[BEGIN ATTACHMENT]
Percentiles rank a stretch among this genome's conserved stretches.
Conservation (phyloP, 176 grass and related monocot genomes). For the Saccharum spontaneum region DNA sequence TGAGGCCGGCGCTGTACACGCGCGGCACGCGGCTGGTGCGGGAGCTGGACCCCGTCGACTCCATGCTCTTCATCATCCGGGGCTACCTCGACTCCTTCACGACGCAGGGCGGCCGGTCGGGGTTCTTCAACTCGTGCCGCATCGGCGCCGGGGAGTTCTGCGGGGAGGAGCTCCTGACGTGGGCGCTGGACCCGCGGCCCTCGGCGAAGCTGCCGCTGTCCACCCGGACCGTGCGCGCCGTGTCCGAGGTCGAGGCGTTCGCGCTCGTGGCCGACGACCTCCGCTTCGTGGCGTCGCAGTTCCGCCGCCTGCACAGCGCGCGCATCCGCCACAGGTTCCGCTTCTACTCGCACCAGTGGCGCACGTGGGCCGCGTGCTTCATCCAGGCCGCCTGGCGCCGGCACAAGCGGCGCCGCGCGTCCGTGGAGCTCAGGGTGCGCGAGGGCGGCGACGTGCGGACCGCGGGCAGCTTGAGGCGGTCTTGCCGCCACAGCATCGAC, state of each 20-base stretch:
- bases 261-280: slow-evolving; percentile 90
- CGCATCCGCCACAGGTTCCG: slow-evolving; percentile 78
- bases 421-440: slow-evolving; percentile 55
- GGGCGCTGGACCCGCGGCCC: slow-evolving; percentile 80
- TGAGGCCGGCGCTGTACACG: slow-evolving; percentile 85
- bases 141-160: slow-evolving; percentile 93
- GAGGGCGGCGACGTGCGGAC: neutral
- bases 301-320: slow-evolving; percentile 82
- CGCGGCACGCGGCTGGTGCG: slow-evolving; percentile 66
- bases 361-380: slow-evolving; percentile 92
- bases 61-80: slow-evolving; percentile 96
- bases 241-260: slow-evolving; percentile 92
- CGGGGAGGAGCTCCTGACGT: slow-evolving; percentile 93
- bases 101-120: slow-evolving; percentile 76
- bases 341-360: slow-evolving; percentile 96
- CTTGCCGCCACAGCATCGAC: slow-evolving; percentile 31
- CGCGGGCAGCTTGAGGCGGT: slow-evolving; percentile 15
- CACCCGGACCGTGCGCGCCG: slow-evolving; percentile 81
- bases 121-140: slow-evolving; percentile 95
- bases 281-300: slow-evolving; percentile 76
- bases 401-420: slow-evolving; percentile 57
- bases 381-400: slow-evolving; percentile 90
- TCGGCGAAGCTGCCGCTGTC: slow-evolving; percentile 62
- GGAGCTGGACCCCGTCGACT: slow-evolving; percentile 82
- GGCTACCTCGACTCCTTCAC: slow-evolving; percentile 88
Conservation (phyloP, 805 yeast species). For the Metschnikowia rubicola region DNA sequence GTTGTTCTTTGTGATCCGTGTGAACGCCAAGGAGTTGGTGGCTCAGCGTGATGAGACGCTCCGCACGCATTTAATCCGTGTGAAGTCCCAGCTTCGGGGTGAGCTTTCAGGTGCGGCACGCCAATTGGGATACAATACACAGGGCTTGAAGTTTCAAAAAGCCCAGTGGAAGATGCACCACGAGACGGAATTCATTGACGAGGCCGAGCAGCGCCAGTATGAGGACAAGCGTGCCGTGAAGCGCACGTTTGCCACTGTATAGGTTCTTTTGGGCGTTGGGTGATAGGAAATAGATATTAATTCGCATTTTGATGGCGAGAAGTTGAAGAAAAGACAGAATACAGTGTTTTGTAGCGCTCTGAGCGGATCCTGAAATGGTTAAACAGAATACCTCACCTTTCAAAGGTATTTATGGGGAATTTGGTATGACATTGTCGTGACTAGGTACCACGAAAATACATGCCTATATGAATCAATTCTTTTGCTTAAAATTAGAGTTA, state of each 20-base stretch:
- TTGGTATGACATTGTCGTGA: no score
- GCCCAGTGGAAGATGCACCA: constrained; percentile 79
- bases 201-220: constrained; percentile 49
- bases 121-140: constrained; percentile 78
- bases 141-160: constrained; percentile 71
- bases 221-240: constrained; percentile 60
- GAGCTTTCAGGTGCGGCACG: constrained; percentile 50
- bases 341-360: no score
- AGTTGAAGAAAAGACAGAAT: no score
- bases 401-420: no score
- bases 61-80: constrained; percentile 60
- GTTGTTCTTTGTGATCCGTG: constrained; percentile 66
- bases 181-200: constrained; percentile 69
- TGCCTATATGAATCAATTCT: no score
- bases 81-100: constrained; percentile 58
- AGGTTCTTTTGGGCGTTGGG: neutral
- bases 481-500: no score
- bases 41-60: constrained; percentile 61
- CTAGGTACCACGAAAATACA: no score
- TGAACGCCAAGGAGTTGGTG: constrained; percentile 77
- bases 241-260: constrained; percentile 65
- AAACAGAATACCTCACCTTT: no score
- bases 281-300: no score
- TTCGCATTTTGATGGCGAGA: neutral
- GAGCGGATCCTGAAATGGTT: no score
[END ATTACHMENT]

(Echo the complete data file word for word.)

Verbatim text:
Percentiles rank a stretch among this genome's conserved stretches.
Conservation (phyloP, 176 grass and related monocot genomes). For the Saccharum spontaneum region DNA sequence TGAGGCCGGCGCTGTACACGCGCGGCACGCGGCTGGTGCGGGAGCTGGACCCCGTCGACTCCATGCTCTTCATCATCCGGGGCTACCTCGACTCCTTCACGACGCAGGGCGGCCGGTCGGGGTTCTTCAACTCGTGCCGCATCGGCGCCGGGGAGTTCTGCGGGGAGGAGCTCCTGACGTGGGCGCTGGACCCGCGGCCCTCGGCGAAGCTGCCGCTGTCCACCCGGACCGTGCGCGCCGTGTCCGAGGTCGAGGCGTTCGCGCTCGTGGCCGACGACCTCCGCTTCGTGGCGTCGCAGTTCCGCCGCCTGCACAGCGCGCGCATCCGCCACAGGTTCCGCTTCTACTCGCACCAGTGGCGCACGTGGGCCGCGTGCTTCATCCAGGCCGCCTGGCGCCGGCACAAGCGGCGCCGCGCGTCCGTGGAGCTCAGGGTGCGCGAGGGCGGCGACGTGCGGACCGCGGGCAGCTTGAGGCGGTCTTGCCGCCACAGCATCGAC, state of each 20-base stretch:
- bases 261-280: slow-evolving; percentile 90
- CGCATCCGCCACAGGTTCCG: slow-evolving; percentile 78
- bases 421-440: slow-evolving; percentile 55
- GGGCGCTGGACCCGCGGCCC: slow-evolving; percentile 80
- TGAGGCCGGCGCTGTACACG: slow-evolving; percentile 85
- bases 141-160: slow-evolving; percentile 93
- GAGGGCGGCGACGTGCGGAC: neutral
- bases 301-320: slow-evolving; percentile 82
- CGCGGCACGCGGCTGGTGCG: slow-evolving; percentile 66
- bases 361-380: slow-evolving; percentile 92
- bases 61-80: slow-evolving; percentile 96
- bases 241-260: slow-evolving; percentile 92
- CGGGGAGGAGCTCCTGACGT: slow-evolving; percentile 93
- bases 101-120: slow-evolving; percentile 76
- bases 341-360: slow-evolving; percentile 96
- CTTGCCGCCACAGCATCGAC: slow-evolving; percentile 31
- CGCGGGCAGCTTGAGGCGGT: slow-evolving; percentile 15
- CACCCGGACCGTGCGCGCCG: slow-evolving; percentile 81
- bases 121-140: slow-evolving; percentile 95
- bases 281-300: slow-evolving; percentile 76
- bases 401-420: slow-evolving; percentile 57
- bases 381-400: slow-evolving; percentile 90
- TCGGCGAAGCTGCCGCTGTC: slow-evolving; percentile 62
- GGAGCTGGACCCCGTCGACT: slow-evolving; percentile 82
- GGCTACCTCGACTCCTTCAC: slow-evolving; percentile 88
Conservation (phyloP, 805 yeast species). For the Metschnikowia rubicola region DNA sequence GTTGTTCTTTGTGATCCGTGTGAACGCCAAGGAGTTGGTGGCTCAGCGTGATGAGACGCTCCGCACGCATTTAATCCGTGTGAAGTCCCAGCTTCGGGGTGAGCTTTCAGGTGCGGCACGCCAATTGGGATACAATACACAGGGCTTGAAGTTTCAAAAAGCCCAGTGGAAGATGCACCACGAGACGGAATTCATTGACGAGGCCGAGCAGCGCCAGTATGAGGACAAGCGTGCCGTGAAGCGCACGTTTGCCACTGTATAGGTTCTTTTGGGCGTTGGGTGATAGGAAATAGATATTAATTCGCATTTTGATGGCGAGAAGTTGAAGAAAAGACAGAATACAGTGTTTTGTAGCGCTCTGAGCGGATCCTGAAATGGTTAAACAGAATACCTCACCTTTCAAAGGTATTTATGGGGAATTTGGTATGACATTGTCGTGACTAGGTACCACGAAAATACATGCCTATATGAATCAATTCTTTTGCTTAAAATTAGAGTTA, state of each 20-base stretch:
- TTGGTATGACATTGTCGTGA: no score
- GCCCAGTGGAAGATGCACCA: constrained; percentile 79
- bases 201-220: constrained; percentile 49
- bases 121-140: constrained; percentile 78
- bases 141-160: constrained; percentile 71
- bases 221-240: constrained; percentile 60
- GAGCTTTCAGGTGCGGCACG: constrained; percentile 50
- bases 341-360: no score
- AGTTGAAGAAAAGACAGAAT: no score
- bases 401-420: no score
- bases 61-80: constrained; percentile 60
- GTTGTTCTTTGTGATCCGTG: constrained; percentile 66
- bases 181-200: constrained; percentile 69
- TGCCTATATGAATCAATTCT: no score
- bases 81-100: constrained; percentile 58
- AGGTTCTTTTGGGCGTTGGG: neutral
- bases 481-500: no score
- bases 41-60: constrained; percentile 61
- CTAGGTACCACGAAAATACA: no score
- TGAACGCCAAGGAGTTGGTG: constrained; percentile 77
- bases 241-260: constrained; percentile 65
- AAACAGAATACCTCACCTTT: no score
- bases 281-300: no score
- TTCGCATTTTGATGGCGAGA: neutral
- GAGCGGATCCTGAAATGGTT: no score